Review: Hooked: How to Build Habit-Forming Products

If your iPhone is more appealing than your first cup of coffee when your alarm goes off or if you’ve ever blown an entire evening on Pinterest, then you’ve experienced the phenomena detailed in this book: psychological marketing. Hooked is a guide for startup founders, product managers, marketers and designers for creating more of what we humans can’t seem to get enough of: habit-forming technology.

Eyal takes us inside the walls of Twitter, Instagram, and others to explore the behavioral techniques they use to build habits that stick and products we love.

Why all the fuss over developing habits? According to Eyal:

“User habits are a competitive advantage. Products that change customer routines are less susceptible to attacks from other companies.”

For a technology startup, the process starts with your goal: do you want to build a vitamin or a painkiller? Painkillers relieve a specific pain—they address our functional needs by making a “hurt” go away. Vitamins are different—they don’t address a pain-point, they appeal to our emotional needs, giving us pleasure, relief from boredom etc. Habit-forming products often start as nice-to-haves (vitamins) but once the habit is formed, they become must-haves (painkillers). The goal of a habit-forming product is to solve our pains by creating a linkage between the company’s product and the source of our relief.

Brilliant, huh?

The backbone of the book is “The Hook Model” which is based on BJ Fogg’s Behavioral Model, where:

B = MAT or Behavior = Motivation Ability and Trigger

In this model, a behavior ONLY occurs if there is motivation, ability and a trigger—any omissions and a behavior won’t occur.

The Hook framework takes Fogg’s model further and establishes a four-phased process:
1. Trigger
2. Action
3. Variable Reward
4. Investment.

The easiest way to build a habit-forming product is to make an action as effortless as possible avoiding the whole murky area of human motivation entirely.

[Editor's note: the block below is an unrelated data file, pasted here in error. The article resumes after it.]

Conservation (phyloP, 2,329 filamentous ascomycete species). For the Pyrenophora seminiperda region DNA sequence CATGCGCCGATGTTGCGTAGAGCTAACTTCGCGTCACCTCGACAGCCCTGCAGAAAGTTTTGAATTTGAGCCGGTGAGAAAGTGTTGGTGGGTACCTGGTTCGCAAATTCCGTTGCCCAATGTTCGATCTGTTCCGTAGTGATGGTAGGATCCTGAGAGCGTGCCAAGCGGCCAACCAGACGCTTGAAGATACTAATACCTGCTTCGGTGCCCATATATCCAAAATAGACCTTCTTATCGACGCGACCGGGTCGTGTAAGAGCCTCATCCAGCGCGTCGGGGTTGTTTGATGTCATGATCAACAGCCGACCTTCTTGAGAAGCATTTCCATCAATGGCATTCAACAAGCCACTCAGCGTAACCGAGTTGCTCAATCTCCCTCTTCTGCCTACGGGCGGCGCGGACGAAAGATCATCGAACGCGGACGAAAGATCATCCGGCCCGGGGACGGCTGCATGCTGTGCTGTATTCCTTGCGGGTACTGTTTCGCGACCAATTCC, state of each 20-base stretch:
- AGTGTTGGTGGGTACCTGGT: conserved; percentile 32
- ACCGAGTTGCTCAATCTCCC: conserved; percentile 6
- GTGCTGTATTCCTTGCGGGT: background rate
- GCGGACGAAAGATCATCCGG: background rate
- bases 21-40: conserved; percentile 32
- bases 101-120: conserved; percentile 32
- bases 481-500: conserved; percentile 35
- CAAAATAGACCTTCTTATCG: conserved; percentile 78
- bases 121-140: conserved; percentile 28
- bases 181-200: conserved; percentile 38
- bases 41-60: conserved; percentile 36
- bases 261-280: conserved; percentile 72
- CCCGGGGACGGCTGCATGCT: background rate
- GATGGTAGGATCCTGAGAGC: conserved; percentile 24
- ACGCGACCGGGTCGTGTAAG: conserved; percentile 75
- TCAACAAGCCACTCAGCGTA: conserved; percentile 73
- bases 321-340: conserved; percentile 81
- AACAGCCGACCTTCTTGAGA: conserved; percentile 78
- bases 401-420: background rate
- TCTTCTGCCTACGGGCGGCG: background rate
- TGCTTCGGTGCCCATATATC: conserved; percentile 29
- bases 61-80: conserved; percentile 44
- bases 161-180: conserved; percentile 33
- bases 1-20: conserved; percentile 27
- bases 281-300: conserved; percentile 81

How does one spark (user) action? Eyal says three things are imperative:
o Sufficient motivation
o Ability to execute the desired action.
o A trigger must be present to activate the behavior

As a recovering Pinterest junky, I’ll use my experiences on the platform to illustrate how the model works.

TRIGGER (EXTERNAL): Pinterest sends me an email with facts about who pinned my pins and which of my pins are most popular. The email also includes images from boards with themes like my own.

ACTION: Naturally, my ego is stroked from the popularity of my pins and my emotions are aroused from the eye-popping images. I go to Pinterest.

VARIABLE REWARD: As I peruse my feed on the site, dopamine kicks in big-time as I react viscerally to the pins that resonate. BAM! I’m transported to a magical world where everything is beautiful.

INVESTMENT: Two hours later, I’ve curated a magnificent collection of beauties to add to my ever-burgeoning boards. I rationalize my investment of time as being worthy— “I’m attracting like-minded customers!”

TRIGGER (INTERNAL): Eventually, the trigger becomes internal as I voluntarily return to the site to immerse myself in all the gorgeousness.

We humans, being human, love our rewards. In the Hook Model, our sustained interaction with a technology wouldn’t happen without them. On Pinterest, the reward for my action is information—a recipe that inspires, a book I love, a sweater I covet. Companies general bake-in one or more of three different type of reward systems into their products:

o Rewards of the tribe (social rewards/human connectivity—e.g., Facebook)
o Reward of the hunt (search for resources and information—e.g., Pinterest)
o Reward of the self (gaining mastery, competence and completion—e.g., Angry Birds)

Eyal goes into extensive detail behind each of the four model components, with emphasis on the psychology behind each. He brings the concepts to life through models, illustrations and storytelling. Refreshingly, he does address the morality of behavioral manipulation for companies. And he closes with practical suggestions for applying the model, such as:

“The Hook Model can be a helpful tool for filtering out bad ideas with low habit potential as well as a framework for identifying room for improvement in existing products.”

Hooked is a fascinating read for those who love to understand why we do what we do. Or those who want to design a product or service that reels consumers in and keeps them.

Eyal has a great website with free downloads, videos, articles, a blog, and other cool insights.

2017-07-21T23:25:15+00:00 July 21st, 2017|Book Review, Business, Consumer Behavior, Innovation, Marketing, Nonfiction, Psychology|Comments Off on Review: Hooked: How to Build Habit-Forming Products